Follow the Money: Operational Excellence for Today’s World
3. Processing: Effort that adds no value to a product or service. While we don’t like to admit it, many of our systems are over-engineered and over-featured for the client. This is an example of over processing.
4. Inventory: Any unnecessary supplies or materials that don’t support the ‘Just-In-Time Production System.’ How many inventory turns does your business go through annually? Peek into your warehouse; I’ve yet to meet an installer who doesn’t have this waste. Eliminating excess inventory can help avoid obsolete hardware. You can also have vendors own and manage some inventory, unloading the work and economic liability.
5. Motion: Any movement of people that doesn’t add value to the product. Think of the time lost in your production process as your employees look for tools and parts, or walk to another area of your business to get materials. Basic workplace organization, standardized work, visual controls and standardized parts can make a huge difference.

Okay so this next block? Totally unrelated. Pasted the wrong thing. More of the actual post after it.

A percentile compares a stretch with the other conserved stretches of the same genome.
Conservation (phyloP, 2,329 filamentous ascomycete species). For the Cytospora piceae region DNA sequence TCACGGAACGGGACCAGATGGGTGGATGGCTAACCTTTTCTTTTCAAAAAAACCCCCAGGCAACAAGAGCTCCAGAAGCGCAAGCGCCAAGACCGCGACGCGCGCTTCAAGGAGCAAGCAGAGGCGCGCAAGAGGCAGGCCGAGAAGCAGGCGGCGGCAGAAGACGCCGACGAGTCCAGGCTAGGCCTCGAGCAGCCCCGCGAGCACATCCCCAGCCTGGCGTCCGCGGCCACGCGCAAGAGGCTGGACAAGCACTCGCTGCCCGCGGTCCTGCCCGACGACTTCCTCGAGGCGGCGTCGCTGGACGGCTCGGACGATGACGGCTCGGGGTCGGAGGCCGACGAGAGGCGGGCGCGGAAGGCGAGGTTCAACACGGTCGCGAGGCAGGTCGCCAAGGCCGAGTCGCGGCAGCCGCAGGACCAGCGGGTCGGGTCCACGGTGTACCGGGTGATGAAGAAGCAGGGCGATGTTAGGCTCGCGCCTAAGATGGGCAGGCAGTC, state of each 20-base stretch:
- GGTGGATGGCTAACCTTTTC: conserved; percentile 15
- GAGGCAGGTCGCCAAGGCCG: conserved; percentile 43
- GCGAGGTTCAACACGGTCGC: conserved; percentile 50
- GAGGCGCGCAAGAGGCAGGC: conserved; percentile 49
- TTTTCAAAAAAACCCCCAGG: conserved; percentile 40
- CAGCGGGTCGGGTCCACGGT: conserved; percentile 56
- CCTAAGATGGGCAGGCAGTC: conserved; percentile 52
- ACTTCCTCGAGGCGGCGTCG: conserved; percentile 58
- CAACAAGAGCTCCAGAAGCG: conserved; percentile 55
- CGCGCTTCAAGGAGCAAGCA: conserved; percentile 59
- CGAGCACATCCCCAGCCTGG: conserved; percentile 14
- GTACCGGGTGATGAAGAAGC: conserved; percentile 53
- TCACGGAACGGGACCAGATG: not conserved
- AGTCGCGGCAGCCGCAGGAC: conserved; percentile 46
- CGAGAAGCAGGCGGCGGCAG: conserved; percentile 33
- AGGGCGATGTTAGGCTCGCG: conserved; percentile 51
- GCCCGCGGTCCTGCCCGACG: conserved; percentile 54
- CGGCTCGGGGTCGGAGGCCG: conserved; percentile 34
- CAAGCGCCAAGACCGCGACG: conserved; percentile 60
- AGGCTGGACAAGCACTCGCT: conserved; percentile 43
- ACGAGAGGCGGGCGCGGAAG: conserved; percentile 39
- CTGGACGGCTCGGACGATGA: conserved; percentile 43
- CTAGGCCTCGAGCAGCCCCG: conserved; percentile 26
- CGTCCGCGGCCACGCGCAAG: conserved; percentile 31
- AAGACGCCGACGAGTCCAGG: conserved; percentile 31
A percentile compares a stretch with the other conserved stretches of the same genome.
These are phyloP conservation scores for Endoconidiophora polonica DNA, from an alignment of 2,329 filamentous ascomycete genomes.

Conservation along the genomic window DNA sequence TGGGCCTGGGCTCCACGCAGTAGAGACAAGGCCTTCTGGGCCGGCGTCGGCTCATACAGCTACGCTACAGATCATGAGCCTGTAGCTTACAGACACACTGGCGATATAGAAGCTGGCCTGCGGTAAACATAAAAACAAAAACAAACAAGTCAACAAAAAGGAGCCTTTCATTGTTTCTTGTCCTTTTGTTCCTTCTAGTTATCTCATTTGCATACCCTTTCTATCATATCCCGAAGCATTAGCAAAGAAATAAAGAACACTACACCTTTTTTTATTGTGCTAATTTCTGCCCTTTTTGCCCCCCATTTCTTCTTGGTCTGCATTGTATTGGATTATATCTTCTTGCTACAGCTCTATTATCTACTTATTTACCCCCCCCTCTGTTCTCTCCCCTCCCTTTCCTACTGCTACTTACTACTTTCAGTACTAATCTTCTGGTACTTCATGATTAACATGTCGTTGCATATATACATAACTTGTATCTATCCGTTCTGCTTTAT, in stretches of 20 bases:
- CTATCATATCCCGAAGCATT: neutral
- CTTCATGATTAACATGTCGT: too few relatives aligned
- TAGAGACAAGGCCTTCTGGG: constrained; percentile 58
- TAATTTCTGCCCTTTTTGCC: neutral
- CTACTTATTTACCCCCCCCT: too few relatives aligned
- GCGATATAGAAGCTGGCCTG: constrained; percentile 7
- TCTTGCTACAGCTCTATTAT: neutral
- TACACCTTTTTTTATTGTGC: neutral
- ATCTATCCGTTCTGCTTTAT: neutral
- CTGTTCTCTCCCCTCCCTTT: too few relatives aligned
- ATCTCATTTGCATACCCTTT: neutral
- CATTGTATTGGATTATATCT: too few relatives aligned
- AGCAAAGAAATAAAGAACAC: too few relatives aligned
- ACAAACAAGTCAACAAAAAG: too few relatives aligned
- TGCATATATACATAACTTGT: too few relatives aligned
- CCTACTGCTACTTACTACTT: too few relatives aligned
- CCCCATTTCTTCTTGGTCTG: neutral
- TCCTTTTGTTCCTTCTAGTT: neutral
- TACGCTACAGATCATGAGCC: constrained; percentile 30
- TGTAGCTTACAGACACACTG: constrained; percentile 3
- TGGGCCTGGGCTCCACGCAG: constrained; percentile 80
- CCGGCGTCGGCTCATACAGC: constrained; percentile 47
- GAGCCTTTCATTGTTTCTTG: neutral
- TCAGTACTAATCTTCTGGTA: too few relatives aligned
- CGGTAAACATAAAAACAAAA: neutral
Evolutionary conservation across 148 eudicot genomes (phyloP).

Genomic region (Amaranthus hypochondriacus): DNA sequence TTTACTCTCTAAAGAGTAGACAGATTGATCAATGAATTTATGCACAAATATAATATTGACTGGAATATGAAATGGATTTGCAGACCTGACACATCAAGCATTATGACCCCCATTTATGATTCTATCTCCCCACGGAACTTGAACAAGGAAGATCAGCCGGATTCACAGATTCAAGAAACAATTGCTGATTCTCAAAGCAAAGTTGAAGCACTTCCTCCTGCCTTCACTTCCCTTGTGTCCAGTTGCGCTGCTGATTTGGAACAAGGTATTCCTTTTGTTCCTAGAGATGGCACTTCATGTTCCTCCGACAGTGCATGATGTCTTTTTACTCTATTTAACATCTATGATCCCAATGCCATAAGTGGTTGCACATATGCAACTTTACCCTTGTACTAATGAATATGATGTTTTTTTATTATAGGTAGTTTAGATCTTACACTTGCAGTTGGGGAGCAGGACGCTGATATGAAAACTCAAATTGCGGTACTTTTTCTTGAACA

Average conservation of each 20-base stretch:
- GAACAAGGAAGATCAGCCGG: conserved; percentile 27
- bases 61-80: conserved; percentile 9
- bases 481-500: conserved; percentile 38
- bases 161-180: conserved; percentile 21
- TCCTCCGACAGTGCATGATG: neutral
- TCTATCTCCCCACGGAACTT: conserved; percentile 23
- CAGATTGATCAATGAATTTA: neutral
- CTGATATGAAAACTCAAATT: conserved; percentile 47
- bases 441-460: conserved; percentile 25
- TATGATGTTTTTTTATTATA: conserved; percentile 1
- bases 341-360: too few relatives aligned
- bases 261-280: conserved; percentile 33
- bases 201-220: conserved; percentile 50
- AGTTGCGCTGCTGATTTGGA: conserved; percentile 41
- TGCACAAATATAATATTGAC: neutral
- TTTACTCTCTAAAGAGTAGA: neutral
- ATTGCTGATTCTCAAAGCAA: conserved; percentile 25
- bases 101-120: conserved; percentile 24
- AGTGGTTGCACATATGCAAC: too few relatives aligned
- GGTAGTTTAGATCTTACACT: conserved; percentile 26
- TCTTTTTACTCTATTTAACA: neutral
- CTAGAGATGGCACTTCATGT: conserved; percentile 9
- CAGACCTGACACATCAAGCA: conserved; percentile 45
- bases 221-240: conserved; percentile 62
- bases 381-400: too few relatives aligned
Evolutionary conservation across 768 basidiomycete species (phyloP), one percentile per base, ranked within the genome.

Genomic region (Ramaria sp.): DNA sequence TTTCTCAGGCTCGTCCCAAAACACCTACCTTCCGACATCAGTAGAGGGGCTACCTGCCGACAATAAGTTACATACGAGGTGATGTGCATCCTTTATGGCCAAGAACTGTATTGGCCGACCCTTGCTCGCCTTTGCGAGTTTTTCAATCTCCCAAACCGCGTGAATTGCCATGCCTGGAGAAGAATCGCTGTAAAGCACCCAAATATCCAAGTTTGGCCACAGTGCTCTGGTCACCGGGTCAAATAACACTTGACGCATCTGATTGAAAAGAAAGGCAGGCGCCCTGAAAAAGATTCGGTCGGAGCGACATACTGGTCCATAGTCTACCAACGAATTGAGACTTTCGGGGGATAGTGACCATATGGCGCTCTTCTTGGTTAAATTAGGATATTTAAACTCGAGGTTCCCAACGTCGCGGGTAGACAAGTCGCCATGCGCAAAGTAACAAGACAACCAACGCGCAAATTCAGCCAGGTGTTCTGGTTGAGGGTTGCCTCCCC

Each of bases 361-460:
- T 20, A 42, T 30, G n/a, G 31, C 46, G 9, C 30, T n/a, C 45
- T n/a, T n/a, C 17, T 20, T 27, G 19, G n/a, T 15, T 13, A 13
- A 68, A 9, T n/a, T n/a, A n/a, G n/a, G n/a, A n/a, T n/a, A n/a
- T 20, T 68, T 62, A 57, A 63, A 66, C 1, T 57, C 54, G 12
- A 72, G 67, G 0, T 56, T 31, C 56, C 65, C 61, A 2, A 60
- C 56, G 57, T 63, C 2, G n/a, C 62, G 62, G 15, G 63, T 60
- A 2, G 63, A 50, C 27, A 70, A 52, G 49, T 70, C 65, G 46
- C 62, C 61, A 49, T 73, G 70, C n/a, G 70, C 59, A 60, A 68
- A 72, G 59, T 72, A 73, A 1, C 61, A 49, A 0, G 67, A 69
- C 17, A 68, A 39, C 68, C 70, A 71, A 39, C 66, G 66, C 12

6. Defects: Repair of a product or service to fulfill customer requirements. There is nothing more wasteful than having to do a job twice because it was not done right the first time. Call-backs, defective parts and bad installs can create a significant drain on your business resources. Are systems fully pre-tested?
7. Over production: Producing more than needed. Building ahead of demand is often the result of uneven scheduling and can lead to costly inventory stockpiles.
No business will thrive in today’s economy without a disciplined program of waste elimination. Luckily, you are not alone; thousands of companies have gone down this path before, leaving a long trail of material and case studies that can be your guide. These lean principles, pioneered by Toyota and employed by thousands of companies around the world, can provide custom installers with the means to develop their own journey to a waste-free future. •
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